Salient to Investors:

Alice Schroeder writes:

By many accounts, Warren Buffett has pulled off another brilliant feat in spotting an opportunity in food stocks, yet he never made a significant investment when Heinz lagged the S&P 500 from December 2008 to January 2013, and since January 1997. Heinz’s stock was fairly priced before the deal and it was debt that hoisted the price to 20 percent over market.

Buffett got terms to warm Don Corleone’s heart – minimal equity in exchange for half of Heinz, a 9 percent dividend on $8 billion of redeemable preferred, and warrants.

Since January 2008, Berkshire has lagged the S&P 500, as it had for lengthy periods in the past, so why isn’t Berkshire facing pressure from shareholders?

Assuming the stock market’s future performance is more modest than in past decades, inevitable given that growth forecasts are being cut, then we should expect more merger and acquisitions. Companies are usually better off returning capital to shareholders than buying each other, but Wall Street dislikes businesses that shrink and often punishes companies that decapitalize. Slowing growth, margin pressure, and unstoppable competition from too-big-to-mess-with companies all point toward more consolidation for a while.

Giants like Berkshire, GE, Google,, and Wal-Mart have economies of scale, supply chain advantages, dominance in distribution, entrenched consumer brands, and political, economic, regulatory and business clout that allows them to effectively cripple their competition – too big to mess with. The US now has 3 airlines that are not only powerful, but indispensable.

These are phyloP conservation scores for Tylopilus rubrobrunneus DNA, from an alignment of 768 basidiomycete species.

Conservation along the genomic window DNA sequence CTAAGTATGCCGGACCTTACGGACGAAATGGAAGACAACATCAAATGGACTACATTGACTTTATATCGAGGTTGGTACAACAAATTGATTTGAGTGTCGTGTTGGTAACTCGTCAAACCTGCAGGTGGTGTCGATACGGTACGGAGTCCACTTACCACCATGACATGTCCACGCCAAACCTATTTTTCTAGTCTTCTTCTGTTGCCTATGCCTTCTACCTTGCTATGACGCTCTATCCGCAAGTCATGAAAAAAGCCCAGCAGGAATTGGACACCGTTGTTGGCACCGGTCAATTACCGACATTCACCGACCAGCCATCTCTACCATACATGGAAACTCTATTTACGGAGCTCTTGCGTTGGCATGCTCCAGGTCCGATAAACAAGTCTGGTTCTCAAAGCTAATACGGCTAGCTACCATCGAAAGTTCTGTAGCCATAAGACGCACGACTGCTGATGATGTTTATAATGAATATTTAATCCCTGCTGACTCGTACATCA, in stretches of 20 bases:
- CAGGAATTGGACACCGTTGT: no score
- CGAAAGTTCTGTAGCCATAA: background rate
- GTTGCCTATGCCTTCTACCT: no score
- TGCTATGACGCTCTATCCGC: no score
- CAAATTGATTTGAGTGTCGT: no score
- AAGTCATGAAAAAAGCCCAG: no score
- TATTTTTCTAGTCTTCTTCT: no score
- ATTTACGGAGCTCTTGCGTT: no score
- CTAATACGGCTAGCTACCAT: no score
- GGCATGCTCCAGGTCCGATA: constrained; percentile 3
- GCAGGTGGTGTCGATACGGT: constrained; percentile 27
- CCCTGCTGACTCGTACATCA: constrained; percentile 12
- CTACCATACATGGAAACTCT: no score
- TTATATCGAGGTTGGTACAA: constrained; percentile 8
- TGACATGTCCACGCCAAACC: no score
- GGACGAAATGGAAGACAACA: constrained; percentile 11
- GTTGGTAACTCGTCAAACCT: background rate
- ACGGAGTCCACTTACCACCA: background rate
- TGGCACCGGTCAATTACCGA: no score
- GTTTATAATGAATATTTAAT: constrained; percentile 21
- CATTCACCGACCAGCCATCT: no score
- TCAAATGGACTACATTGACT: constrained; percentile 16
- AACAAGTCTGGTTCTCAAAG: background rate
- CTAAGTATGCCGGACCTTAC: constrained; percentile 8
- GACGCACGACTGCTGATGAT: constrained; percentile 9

Buffett has always liked monopolies. Each business that Berkshire buys dominates its market, and some are virtual monopolies. Berkshire could buy a Heinz-size company every year for decades without attracting complaints of being predatory. Succession? Berkshire resembles a slice of the economy so could operate essentially on autopilot for some time.

The US government is now so dependent on large businesses for anti-terrorism work, Internet security, national defense, and carrying out economic policy that it is hard to see how these interests could be disentangled even if anyone in Washington wanted to.

Despite stagnant wages and high unemployment, the steady widening of profit margins has continued thanks to deregulation, lax oversight of financial institutions, lower taxes, disempowered unions, shrunken worker benefits, tamer judicial activism, and a virtual freeze in social legislation. The first major reversal of this trend in many years – Obama’s health-care law in 2009 and new financial-service regulations – did not affect the market dominance of a small number of companies that are too big to fail or too big to mess with.

History shows the economy will not move in a winner-take-all direction for ever – viz. savage cultural reversal under Theodore Roosevelt. Americans have put up with crooked mortgage lenders, bailed-out banks, “pink slime” in beef, Facebook privacy policies, salmonella tomatoes, and cruise ships full of germs.

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